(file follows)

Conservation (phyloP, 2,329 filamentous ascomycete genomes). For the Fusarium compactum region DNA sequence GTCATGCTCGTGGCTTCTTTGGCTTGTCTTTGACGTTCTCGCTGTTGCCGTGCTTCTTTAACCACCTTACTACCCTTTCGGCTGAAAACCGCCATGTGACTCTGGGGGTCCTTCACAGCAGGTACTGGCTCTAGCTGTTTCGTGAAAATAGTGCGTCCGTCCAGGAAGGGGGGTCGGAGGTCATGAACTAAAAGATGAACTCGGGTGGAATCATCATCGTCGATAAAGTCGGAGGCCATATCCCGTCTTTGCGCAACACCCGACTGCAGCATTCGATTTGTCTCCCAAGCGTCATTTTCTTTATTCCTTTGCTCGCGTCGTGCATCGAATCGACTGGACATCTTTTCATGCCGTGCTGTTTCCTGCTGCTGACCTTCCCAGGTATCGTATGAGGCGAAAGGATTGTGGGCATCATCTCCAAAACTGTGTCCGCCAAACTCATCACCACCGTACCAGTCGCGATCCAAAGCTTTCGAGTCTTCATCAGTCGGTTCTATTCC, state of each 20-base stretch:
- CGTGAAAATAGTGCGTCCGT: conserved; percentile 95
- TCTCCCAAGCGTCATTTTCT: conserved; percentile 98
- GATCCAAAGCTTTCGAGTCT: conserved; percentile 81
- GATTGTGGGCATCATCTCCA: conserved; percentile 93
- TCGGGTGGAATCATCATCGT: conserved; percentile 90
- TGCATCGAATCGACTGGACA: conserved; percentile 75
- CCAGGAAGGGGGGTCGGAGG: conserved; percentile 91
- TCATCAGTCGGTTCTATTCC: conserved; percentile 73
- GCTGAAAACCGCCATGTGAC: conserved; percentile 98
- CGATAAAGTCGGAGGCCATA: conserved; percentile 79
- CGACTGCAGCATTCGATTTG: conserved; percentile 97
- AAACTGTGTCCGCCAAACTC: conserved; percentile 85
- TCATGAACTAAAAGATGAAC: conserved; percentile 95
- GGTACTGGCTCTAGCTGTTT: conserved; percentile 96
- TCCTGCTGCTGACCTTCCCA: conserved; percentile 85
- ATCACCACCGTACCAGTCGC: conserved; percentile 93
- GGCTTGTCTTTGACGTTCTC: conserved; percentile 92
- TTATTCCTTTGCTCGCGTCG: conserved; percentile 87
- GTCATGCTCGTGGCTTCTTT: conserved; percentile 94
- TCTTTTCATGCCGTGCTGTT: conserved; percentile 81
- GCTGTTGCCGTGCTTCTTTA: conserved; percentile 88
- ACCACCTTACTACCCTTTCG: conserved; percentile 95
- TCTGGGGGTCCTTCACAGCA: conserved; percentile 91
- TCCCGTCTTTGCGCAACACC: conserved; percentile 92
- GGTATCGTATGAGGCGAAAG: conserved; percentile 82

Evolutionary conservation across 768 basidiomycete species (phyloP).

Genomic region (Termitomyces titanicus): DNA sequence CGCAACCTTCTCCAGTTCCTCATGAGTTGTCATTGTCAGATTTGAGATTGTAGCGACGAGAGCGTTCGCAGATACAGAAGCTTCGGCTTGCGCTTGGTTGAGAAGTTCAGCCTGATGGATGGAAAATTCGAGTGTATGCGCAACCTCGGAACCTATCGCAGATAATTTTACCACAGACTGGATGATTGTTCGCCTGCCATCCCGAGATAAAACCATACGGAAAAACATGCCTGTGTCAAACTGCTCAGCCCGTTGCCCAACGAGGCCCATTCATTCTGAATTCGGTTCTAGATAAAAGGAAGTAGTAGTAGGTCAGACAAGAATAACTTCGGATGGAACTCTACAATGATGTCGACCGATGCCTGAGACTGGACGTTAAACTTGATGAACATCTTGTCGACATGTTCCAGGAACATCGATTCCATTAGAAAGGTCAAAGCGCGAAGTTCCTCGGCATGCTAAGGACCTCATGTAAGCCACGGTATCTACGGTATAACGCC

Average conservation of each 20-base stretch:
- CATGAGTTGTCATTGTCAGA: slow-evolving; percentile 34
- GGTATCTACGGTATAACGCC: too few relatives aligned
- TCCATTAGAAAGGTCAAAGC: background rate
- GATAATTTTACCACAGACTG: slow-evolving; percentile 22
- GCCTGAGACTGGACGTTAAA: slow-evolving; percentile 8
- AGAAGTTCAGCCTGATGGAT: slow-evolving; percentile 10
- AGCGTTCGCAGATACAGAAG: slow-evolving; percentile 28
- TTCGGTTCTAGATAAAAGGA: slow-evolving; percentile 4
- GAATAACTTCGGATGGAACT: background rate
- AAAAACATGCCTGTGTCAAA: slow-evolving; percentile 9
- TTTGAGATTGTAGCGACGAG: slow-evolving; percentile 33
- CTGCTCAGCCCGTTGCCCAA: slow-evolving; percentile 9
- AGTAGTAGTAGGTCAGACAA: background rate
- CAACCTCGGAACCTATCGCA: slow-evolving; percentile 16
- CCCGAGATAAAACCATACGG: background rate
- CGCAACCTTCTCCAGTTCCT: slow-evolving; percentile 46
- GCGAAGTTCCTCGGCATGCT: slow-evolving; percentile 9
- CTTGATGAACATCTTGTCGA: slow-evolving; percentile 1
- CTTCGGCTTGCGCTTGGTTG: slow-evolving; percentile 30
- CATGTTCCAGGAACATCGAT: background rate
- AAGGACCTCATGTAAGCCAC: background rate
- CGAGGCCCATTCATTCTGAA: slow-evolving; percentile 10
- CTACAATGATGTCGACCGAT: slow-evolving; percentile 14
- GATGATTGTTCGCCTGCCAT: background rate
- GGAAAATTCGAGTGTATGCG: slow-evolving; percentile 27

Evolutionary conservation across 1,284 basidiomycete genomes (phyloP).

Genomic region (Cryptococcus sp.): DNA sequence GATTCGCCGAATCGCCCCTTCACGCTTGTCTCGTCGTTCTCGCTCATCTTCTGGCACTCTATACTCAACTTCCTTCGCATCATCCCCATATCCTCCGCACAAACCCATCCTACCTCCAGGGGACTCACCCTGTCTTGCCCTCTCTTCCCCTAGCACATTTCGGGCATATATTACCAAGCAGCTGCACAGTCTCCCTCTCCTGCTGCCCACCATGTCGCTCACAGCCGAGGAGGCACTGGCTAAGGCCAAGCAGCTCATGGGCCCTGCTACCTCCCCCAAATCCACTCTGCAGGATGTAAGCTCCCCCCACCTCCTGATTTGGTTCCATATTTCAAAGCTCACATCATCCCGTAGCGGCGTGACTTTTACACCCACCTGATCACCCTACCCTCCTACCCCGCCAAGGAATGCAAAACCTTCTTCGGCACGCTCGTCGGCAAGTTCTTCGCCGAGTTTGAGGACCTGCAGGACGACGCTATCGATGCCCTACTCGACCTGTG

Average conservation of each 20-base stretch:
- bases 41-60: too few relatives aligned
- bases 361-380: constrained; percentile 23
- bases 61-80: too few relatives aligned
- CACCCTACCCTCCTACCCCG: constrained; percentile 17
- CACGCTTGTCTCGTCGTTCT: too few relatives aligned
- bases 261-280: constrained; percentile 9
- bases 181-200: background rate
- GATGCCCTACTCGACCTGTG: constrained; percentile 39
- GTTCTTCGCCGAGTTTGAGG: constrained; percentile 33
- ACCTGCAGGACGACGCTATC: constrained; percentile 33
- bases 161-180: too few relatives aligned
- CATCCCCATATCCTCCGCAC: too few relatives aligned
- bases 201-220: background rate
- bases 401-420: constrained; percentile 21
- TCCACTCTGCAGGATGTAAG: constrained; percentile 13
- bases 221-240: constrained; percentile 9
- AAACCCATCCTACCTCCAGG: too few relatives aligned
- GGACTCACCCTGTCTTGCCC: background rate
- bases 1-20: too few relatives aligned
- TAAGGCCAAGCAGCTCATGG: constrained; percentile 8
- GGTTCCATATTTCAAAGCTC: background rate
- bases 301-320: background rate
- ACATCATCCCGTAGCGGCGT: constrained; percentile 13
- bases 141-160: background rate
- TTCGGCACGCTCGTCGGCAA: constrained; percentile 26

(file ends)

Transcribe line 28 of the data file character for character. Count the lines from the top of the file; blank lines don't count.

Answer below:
Genomic region (Termitomyces titanicus): DNA sequence CGCAACCTTCTCCAGTTCCTCATGAGTTGTCATTGTCAGATTTGAGATTGTAGCGACGAGAGCGTTCGCAGATACAGAAGCTTCGGCTTGCGCTTGGTTGAGAAGTTCAGCCTGATGGATGGAAAATTCGAGTGTATGCGCAACCTCGGAACCTATCGCAGATAATTTTACCACAGACTGGATGATTGTTCGCCTGCCATCCCGAGATAAAACCATACGGAAAAACATGCCTGTGTCAAACTGCTCAGCCCGTTGCCCAACGAGGCCCATTCATTCTGAATTCGGTTCTAGATAAAAGGAAGTAGTAGTAGGTCAGACAAGAATAACTTCGGATGGAACTCTACAATGATGTCGACCGATGCCTGAGACTGGACGTTAAACTTGATGAACATCTTGTCGACATGTTCCAGGAACATCGATTCCATTAGAAAGGTCAAAGCGCGAAGTTCCTCGGCATGCTAAGGACCTCATGTAAGCCACGGTATCTACGGTATAACGCC